Evidence of rapidly escalating Libyan military involvement in Chad has posed a severe test for France's Socialist government in its relations with Africa.
As the former colonial power for much of sub-Saharan Africa, France is intimately concerned with the latest upheavals in the region. Many of the conservative French-speaking states of black Africa are alarmed by what they see as the aggressive designs of Libya's Col. Muammar Qaddafi and look to Paris as the ultimate guarantor of their own security.
The new crisis has created delicate political and diplomatic problems for President Francois Mitterrand, who came to power in 1981 promising to put France's relations with black Africa on a new basis. While in opposition, he had been fiercely critical of French military intervention on the continent and was determined not to repeat the mistakes of his predecessors.
Once in office, Mitterrand quickly distanced himself from much of the Third World idealism of the left wing of his Socialist Party and reassured worried African leaders that France was fully aware of its responsibilities. In return, black Africa has given him, as it gave previous French heads of state, the chance to shine as an international statesman.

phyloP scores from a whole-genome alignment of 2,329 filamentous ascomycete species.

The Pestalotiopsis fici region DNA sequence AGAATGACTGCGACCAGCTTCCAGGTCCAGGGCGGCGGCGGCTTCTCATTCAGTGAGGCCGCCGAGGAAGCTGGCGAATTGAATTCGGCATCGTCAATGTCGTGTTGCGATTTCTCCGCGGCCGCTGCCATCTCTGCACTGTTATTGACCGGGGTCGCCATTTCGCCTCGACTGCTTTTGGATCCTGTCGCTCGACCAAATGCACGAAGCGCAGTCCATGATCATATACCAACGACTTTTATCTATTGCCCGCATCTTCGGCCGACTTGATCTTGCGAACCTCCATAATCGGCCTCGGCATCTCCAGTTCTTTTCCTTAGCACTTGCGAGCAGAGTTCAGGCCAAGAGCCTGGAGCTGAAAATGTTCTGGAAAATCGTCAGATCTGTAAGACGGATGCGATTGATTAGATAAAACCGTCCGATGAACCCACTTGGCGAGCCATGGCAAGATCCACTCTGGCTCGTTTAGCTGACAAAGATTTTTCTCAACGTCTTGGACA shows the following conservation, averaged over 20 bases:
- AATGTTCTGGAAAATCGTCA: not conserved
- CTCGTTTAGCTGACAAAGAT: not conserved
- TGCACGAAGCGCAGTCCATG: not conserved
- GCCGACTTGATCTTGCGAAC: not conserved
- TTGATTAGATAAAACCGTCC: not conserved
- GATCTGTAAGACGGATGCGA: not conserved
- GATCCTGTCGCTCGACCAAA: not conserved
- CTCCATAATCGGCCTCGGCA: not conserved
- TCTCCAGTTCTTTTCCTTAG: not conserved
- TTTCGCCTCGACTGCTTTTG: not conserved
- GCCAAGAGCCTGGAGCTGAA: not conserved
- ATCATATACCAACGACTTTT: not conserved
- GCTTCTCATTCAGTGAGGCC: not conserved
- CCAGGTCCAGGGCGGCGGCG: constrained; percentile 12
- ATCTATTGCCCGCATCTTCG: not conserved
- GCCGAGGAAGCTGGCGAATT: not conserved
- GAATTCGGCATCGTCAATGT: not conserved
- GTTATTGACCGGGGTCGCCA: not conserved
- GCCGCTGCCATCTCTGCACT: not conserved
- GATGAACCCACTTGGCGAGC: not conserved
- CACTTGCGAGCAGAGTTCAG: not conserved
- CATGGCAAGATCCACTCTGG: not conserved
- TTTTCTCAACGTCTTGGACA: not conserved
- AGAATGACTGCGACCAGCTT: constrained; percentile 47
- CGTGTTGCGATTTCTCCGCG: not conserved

Mitterrand has, however, balked at increasingly desperate calls for French troops or fighter planes to be sent to Chad to support the government of President Hissene Habre against Libyan-backed rebels. Keenly aware of a long history of futile French military expeditions to the landlocked state, he chose a more discreet form of intervention by airlifting weapons and other military supplies.
For a time, this cool-headed response seemed to be working. Bolstered by the inflow of arms, Habre was able to launch a counteroffensive against the rebel army of former president Goukouni Oueddei. By last weekend, he had won back practically all the territory lost in June and July, including the northern oasis town of Faya Largeau, and captured several hundred prisoners.
It was then that Qaddafi increased the stakes by sending his Soviet-built MiGs on bombing missions over Faya Largeau, effectively trapping the bulk of Habre's 4,000-man Army. The French government once again received urgent appeals from Ndjamena, Chad's capital, for direct military assistance--and once again chose to react cautiously by sending antiaircraft weapons.